Technology in Apple's first iPhone made it the best communications tool for a family in cr...

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in iPhone
Everybody else has talked about the amazing touchscreen, or ground-breaking telephony, or even the flexibility of the internet with you at all times. But, there were practical reasons beyond just tech fetishism to get an iPhone in the early days, though.




Editor's note: June 29, 2017 marks 10 years to the date since the first iPhone launched. AppleInsider will be posting stories, testimonials and anecdotes on the history of Apple's groundbreaking device throughout the day. Feel free to chime in with your own in the comments.

Before I started at AppleInsider, and a few online venues before here, I kept track of what was going on with Apple fairly devoutly. Between support work and other gigs, it was beneficial, and frankly, fun.

I'd seen Steve Jobs introduce the iPhone. I thought it was amazing, but there were other things on my mind, and other things to spend money on as I had just moved, and there was a baby on the way. Speaking of that baby -- the OB interrupted an appointment that summer to talk about the iPhone, and my wife wasn't pleased about it.

Fast forward to early 2008, and my three-month old and I had settled into a pretty decent working routine. It was a particularly crabby day, and I'd already done the "dumb guy" stuff and checked fever, diapers, and appetite. To that point, just a cranky kid.

During the process of comforting her, and watching Prince perform on "Muppets Tonight" on an iMac G4, she started making a strange jerking motion, and then did it again, and again, and again. I did what any sensible person would do at that point -- I panicked.

I called our pediatrician, whose staff said she'd call us back. I then called my wife who had recently returned to work, and my sister-in-law who both sported Nokia phones -- you know the one -- and got voicemail.

Even with strong signal strength in her work's break room, my wife didn't get the message for an hour until she got back to her desk and got her work voicemail. My sister-in-law got it an hour and a half later for much the same reason.

The text messages? They didn't come in until my wife was on her way home.

Shortening the next 72 hours to the relevant bits, we got a diagnosis of a rare pediatric epileptic condition. It was going to be a rocky road.

After we got out of the hospital two days after the diagnosis with our three month old on a prescription for a brutally powerful corticosteroid with a potential side effect of death, we figured out that the old ways we summoned each other as quickly as possible weren't going to work anymore. So, we got phones with a bigger screen, and ways to customize who's calling and what alert tone gets sounded -- we got iPhones.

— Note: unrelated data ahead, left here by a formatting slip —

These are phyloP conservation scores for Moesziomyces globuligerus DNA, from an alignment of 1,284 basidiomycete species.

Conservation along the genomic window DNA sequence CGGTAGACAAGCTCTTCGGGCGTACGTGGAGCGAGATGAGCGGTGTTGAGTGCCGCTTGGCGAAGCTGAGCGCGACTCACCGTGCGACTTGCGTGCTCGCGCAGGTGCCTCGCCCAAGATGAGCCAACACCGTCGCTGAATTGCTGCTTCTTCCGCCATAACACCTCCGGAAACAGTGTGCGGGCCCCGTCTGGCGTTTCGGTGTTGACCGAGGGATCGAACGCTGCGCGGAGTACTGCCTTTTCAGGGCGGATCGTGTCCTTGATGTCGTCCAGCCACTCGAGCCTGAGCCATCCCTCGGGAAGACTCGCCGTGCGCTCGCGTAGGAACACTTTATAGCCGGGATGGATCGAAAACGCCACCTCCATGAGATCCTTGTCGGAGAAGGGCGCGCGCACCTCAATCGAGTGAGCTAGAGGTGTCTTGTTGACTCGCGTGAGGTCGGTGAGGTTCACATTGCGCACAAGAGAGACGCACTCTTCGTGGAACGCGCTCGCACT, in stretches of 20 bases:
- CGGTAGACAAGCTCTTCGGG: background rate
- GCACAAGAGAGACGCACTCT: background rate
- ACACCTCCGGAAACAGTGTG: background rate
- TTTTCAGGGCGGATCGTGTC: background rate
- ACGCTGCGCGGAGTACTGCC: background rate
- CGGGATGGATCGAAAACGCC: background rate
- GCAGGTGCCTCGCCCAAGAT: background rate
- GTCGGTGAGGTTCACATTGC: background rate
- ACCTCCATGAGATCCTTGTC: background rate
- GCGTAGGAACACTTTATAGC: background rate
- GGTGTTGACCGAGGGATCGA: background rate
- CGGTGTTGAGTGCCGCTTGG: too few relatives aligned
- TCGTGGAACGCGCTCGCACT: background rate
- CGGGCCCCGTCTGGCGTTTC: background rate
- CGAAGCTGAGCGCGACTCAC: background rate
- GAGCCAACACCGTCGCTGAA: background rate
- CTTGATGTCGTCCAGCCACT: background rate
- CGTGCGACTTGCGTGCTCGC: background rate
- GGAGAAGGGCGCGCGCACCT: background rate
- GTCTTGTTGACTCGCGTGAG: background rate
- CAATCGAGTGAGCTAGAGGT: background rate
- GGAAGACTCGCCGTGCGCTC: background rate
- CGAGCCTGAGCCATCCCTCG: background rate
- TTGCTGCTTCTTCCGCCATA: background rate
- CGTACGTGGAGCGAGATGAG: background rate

This is what $32,000, with a side effect of death, looks like in liquid form.
This is what $32,000, with a possible side effect of death, looks like in liquid form.


As it turned out, that one hour delay, that one day, didn't make much of a difference. But, it did later -- and rapid message delivery and response has saved our bacon a few times since. They were far more reliable than any cell phone we had up to that point.

Like Steve promised, the iPhone became several lives in our pocket. We kept notes to refer to from specialist to specialist, we'd document seizure type and frequency, and so much more. The App Store opened shortly after we got our phones, and they got so much better.

For us, those original phones are long gone. We sold them two years later to subsidize the next ones we got. I still have one of those replacements, and it wants to remind me of appointments long past -- and the hope that we had for recovery that didn't quite work out.

Since then, we've used them for entertainment for ourselves while in any one of a number of interminable hospital stays, to store nearly an entire medical history, a research tool to figure out if any given therapy would help, and yes, as a dependable lifeline to get help in a time-critical crisis.

And, now, writing about it pays the bills.
longpathpatchythepiratemnbob1sandorwatto_cobralollivergregoriusm

Comments

  • Reply 1 of 15
    firelockfirelock Posts: 105member
    A touching story. Thank you for sharing.
    longpathcyberzombiepscooter63mnbob1calijSnivelylollivergregoriusm
  • Reply 2 of 15
    jimh2jimh2 Posts: 47member